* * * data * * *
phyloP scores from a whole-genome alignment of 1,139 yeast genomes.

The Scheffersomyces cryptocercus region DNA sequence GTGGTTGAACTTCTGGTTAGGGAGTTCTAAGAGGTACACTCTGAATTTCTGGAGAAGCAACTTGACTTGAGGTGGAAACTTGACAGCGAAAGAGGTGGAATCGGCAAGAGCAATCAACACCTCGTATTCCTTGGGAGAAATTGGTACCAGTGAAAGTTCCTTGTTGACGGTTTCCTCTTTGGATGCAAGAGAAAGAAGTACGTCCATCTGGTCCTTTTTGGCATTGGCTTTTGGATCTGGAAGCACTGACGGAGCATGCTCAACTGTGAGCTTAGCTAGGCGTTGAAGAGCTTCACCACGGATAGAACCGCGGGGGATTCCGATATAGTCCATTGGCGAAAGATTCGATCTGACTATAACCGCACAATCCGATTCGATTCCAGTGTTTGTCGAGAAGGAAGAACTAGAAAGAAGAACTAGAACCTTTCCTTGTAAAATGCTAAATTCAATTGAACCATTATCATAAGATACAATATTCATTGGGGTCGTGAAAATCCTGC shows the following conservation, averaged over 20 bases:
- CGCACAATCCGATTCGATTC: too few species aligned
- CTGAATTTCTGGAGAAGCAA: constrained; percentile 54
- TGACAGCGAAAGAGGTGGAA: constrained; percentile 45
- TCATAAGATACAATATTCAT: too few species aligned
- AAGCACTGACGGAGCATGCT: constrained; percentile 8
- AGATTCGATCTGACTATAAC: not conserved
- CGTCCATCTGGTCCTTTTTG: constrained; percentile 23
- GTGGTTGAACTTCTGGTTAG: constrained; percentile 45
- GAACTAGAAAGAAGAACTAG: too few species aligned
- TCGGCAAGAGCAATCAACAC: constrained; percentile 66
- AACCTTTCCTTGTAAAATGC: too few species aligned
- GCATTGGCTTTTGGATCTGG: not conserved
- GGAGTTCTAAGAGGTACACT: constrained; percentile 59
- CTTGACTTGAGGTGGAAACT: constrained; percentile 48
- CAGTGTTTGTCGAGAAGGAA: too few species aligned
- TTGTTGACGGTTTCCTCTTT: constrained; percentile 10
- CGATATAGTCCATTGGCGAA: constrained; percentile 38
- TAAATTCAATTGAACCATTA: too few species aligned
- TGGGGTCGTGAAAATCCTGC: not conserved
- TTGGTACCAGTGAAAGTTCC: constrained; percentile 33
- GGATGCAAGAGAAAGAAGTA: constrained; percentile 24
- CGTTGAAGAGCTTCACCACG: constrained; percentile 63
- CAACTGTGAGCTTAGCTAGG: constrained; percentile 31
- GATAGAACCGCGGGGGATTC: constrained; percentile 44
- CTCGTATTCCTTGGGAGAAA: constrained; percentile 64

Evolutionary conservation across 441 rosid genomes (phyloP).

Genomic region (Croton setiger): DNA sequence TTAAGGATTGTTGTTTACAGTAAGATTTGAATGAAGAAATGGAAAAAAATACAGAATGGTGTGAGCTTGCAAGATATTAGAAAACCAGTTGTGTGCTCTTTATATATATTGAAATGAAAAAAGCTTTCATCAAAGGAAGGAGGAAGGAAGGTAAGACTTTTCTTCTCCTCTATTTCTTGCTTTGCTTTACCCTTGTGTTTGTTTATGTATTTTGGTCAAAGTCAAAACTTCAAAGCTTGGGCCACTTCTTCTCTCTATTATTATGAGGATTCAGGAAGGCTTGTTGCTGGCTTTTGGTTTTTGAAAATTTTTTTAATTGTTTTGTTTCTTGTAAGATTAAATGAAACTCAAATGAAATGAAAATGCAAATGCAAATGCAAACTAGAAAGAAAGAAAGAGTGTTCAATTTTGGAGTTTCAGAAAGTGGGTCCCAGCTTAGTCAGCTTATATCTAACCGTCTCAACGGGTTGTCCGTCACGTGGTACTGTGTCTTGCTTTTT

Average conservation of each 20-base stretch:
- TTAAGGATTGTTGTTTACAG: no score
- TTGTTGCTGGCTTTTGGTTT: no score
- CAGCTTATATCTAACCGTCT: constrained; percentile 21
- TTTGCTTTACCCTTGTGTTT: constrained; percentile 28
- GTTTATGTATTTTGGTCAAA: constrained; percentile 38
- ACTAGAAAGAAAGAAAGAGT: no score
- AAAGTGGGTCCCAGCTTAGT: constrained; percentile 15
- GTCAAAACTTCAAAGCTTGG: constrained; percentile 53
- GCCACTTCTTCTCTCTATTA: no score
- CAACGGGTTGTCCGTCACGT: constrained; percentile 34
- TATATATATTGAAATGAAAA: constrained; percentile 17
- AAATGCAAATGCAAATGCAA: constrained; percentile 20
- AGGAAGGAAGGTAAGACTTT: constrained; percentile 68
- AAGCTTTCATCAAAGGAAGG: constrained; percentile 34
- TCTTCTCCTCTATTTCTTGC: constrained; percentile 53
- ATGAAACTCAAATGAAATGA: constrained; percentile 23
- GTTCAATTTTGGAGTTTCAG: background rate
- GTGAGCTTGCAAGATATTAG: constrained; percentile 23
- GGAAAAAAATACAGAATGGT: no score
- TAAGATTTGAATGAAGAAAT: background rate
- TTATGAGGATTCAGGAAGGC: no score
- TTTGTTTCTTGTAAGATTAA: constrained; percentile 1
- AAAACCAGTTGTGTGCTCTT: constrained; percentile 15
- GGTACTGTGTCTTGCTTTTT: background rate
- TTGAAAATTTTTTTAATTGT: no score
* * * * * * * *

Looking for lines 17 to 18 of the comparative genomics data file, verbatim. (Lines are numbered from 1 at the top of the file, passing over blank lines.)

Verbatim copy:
- CAGTGTTTGTCGAGAAGGAA: too few species aligned
- TTGTTGACGGTTTCCTCTTT: constrained; percentile 10